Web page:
‘Participation’: Rediscovering and repurposing the creative productions of the Birmingham Film and Video Workshop (BFVW) for new audiences and practitioners

Submitting Institution

Edge Hill University

Unit of Assessment

Communication, Cultural and Media Studies, Library and Information Management 

Summary Impact Type


Research Subject Area(s)

Studies In Creative Arts and Writing: Film, Television and Digital Media
Language, Communication and Culture: Cultural Studies

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Summary of the impact

Roger Shannon's research on the legacy of the Birmingham Film and Video Workshop (BFVW) has fed directly into the curation and digitisation of previously neglected productions from this pioneering collective, which are now available for public exhibition at arts centres, cinemas, galleries and festivals. The specific examples of the public articulation of the impact include the Participation exhibition at the Vivid Gallery in Birmingham (2009), the digitisation of the original BFVW material, and the Hell Unltd/Traces Left event at the Glasgow Film Theatre (2013) which Shannon co-ordinated. He also worked closely with musician Kim Moore in her composition and performance to accompany the Hell Unltd event.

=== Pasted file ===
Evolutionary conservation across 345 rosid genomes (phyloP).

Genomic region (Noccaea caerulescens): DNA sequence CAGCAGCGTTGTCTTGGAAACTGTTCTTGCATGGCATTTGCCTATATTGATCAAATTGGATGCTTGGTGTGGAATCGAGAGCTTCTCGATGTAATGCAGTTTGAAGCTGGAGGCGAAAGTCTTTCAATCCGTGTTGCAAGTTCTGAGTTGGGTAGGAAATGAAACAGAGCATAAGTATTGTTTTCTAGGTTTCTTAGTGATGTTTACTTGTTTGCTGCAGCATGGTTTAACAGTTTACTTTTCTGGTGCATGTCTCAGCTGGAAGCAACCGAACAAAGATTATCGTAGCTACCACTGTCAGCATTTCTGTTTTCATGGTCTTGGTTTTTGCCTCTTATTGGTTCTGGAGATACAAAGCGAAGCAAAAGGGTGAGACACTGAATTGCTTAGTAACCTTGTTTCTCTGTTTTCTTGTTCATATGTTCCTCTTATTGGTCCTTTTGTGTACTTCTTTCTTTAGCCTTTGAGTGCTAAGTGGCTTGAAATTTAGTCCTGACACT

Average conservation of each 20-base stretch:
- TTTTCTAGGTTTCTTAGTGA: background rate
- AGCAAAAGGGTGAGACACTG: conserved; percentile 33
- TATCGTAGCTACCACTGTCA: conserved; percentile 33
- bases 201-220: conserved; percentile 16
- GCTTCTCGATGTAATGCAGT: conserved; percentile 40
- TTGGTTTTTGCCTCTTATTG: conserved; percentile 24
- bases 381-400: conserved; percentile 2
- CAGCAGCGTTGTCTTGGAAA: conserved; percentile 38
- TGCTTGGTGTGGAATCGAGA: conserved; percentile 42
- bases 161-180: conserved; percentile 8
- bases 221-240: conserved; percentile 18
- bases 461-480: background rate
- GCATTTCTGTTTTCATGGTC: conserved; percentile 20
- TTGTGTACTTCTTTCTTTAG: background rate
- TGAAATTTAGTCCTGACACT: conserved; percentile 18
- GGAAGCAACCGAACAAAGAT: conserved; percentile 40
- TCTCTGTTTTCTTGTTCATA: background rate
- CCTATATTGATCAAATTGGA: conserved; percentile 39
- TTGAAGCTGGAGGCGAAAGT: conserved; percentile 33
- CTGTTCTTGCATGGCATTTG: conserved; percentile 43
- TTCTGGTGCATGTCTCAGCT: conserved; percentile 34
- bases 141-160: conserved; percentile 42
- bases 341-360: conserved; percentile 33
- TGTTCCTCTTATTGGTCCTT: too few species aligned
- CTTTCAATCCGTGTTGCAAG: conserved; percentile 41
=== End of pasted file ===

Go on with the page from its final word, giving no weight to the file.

Three claims to impact stemming from Shannon's research are made here:

  1. Engaged new audiences with a previously lost aspect of Birmingham's cultural history — the important legacy of the Film and Video Workshop from the 1970s and 1980s and their influence on independent film and television production
  2. Curation and digitisation of BFVW film and video material, now archived at Vivid Gallery in Birmingham, for new audiences, curators and artists
  3. Rediscovery of the life and work of Helen Biggar, neglected collaborator of Norman McLaren and pioneer of the women's protest movement.

Underpinning research